A Little Bit on Single Celibacy
I am a married man and love it. However, there are some who choose to be single. John the Baptist, Jesus, Paul, and many others were single and celibate men who served God with a loving heart.  Some great men of God throughout church history were single men. Paul said it this way:
"1 Now concerning the things of which you wrote to me: It is good for a man not to touch a woman. 2 Nevertheless, because of sexual immorality, let each man have his own wife, and let each woman have her own husband. (Thank you Paul!) 3 Let the husband render to his wife the affection due her, and likewise also the wife to her husband. 4 The wife does not have authority over her own body, but the husband does. And likewise the husband does not have authority over his own body, but the wife does. 5 Do not deprive one another except with consent for a time, that you may give yourselves to fasting and prayer; and come together again so that Satan does not tempt you because of your lack of self-control. 6 But I say this as a concession, not as a commandment. 7 For I wish that all men were even as I myself. But each one has his own gift from God, one in this manner and another in that.
 28 But even if you do marry, you have not sinned; and if a virgin marries, she has not sinned. Nevertheless such will have trouble in the flesh, but I would spare you. 29 But this I say, brethren, the time is short, so that from now on even those who have wives should be as though they had none, 30 those who weep as though they did not weep, those who rejoice as though they did not rejoice, those who buy as though they did not possess, 31 and those who use this world as not misusing it. For the form of this world is passing away. 32 But I want you to be without care. He who is unmarried cares for the things of the Lord--how he may please the Lord. 33 But he who is married cares about the things of the world--how he may please his wife. 34 There is a difference between a wife and a virgin. The unmarried woman cares about the things of the Lord, that she may be holy both in body and in spirit. But she who is married cares about the things of the world--how she may please her husband. 35 And this I say for your own profit, not that I may put a leash on you, but for what is proper, and that you may serve the Lord without distraction. 36 But if any man thinks he is behaving improperly toward his virgin, if she is past the flower of youth, and thus it must be, let him do what he wishes. He does not sin; let them marry.(Thank you Paul!) 37 Nevertheless he who stands steadfast in his heart, having no necessity, but has power over his own will, and has so determined in his heart that he will keep his virgin, does well. 38 So then he who gives her in marriage does well, but he who does not give her in marriage does better.  1 Corinthians 7:1-7 & 28-38 NKJV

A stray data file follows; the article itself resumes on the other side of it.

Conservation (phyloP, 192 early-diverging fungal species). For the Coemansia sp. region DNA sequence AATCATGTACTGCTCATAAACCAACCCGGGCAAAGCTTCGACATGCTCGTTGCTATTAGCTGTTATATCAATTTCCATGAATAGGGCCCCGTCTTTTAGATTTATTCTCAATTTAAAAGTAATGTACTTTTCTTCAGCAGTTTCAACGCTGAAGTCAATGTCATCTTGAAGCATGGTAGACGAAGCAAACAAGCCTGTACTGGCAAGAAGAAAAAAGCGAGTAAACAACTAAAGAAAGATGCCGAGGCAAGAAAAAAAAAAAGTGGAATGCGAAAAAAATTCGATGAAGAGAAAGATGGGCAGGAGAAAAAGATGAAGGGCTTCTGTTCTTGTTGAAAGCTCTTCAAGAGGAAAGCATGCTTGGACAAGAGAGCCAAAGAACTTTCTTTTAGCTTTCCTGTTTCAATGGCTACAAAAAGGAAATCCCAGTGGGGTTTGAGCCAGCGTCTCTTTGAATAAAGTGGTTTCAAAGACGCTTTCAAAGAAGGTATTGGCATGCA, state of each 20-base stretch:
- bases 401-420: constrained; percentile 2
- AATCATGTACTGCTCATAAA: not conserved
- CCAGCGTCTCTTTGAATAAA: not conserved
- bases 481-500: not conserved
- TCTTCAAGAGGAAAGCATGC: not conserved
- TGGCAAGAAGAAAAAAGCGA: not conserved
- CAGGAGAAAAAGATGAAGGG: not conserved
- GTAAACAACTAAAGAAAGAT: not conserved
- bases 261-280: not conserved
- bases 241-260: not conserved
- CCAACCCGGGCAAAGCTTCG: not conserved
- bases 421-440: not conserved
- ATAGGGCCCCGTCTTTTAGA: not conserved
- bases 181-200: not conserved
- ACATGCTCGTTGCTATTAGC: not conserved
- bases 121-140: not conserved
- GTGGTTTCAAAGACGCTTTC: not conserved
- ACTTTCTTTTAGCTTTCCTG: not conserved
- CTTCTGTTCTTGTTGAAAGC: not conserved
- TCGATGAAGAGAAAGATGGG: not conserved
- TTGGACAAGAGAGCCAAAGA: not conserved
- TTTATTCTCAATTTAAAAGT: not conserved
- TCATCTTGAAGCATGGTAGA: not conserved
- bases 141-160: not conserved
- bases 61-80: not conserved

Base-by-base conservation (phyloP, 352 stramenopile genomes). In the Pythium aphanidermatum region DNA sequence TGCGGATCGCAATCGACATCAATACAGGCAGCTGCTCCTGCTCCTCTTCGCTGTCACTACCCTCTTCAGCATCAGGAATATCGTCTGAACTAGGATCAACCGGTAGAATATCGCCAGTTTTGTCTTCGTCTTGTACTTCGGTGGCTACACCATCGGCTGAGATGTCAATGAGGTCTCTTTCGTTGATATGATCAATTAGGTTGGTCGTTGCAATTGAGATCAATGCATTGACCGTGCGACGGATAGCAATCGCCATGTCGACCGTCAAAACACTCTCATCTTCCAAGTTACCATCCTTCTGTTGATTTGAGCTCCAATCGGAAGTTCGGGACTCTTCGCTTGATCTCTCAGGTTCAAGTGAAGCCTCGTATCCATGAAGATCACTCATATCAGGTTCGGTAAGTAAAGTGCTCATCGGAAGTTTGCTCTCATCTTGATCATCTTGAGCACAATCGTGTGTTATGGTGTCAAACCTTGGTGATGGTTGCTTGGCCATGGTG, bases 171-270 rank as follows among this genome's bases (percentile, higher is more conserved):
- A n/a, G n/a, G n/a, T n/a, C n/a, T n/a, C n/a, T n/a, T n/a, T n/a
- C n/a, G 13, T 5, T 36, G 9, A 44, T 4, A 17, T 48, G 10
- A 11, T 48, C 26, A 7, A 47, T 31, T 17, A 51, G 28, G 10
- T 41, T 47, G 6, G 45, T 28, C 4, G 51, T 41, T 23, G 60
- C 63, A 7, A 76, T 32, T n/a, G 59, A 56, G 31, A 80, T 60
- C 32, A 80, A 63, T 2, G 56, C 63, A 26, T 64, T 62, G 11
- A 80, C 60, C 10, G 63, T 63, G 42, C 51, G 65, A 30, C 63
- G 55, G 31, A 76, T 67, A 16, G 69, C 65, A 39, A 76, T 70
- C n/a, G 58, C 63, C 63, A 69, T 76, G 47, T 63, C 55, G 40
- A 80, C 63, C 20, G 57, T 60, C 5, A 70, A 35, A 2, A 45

Look at the parallel between verse 7 and what was written in Matthew 11! Matthew Henry truly hit it out of the ballpark with his comments. We are free in many ways to minister apart from what is sinful. I was once at a church that was looking for a pastor, and the question came up whether or not we should hire a single man. Many people stood up and adamantly protested the idea. Many reasons were given such as people were afraid for their single daughters (Like the pastor would be some kind of reprobate boogy man!), they didn't think that he could effectively counsel married couples (experience in their minds was more important than Scripture), they didn't think he would be effective with children, and the list went on. I finally stood up and said: "Jesus and Paul were single!" You would have thought that I had been transported into the room from an alien planet. People gave me the strangest look, and finally a deacon said:"Well, the man we are looking for isn't Jesus, and he isn't an Apostle." Then I said: "Well, many of the elders in the new testament church were single, and Paul encouraged it in 1 Corinthians 7." Then one man said:" Cobb's Church Manual says that all pastors have to be married (Cobb's Church Manual?). I then said:"Where is that in Scripture?" He then told me that the requirements for a pastor given in 1 Timothy imply such a requirement. But does it? If that were true, many of the elders in the new testament church were breaking this sacred requirement. Not all of them were married, and why would Paul encourage singleness if it would disqualify you from being a pastor? Paul said singleness frees you to do more for God. Why would marriage be required for eldership? Pastor does equal elder by the way! The Roman Catholic Church went the other way by requiring their priests to be single. Paul never required men or women to be single, he just said it would be better! Nothing wrong with being single, but there is nothing in Scripture requiring it. This and requiring marriage are both man-made stipulations apart from the mandates of Scripture. Paul said that we are free to do either.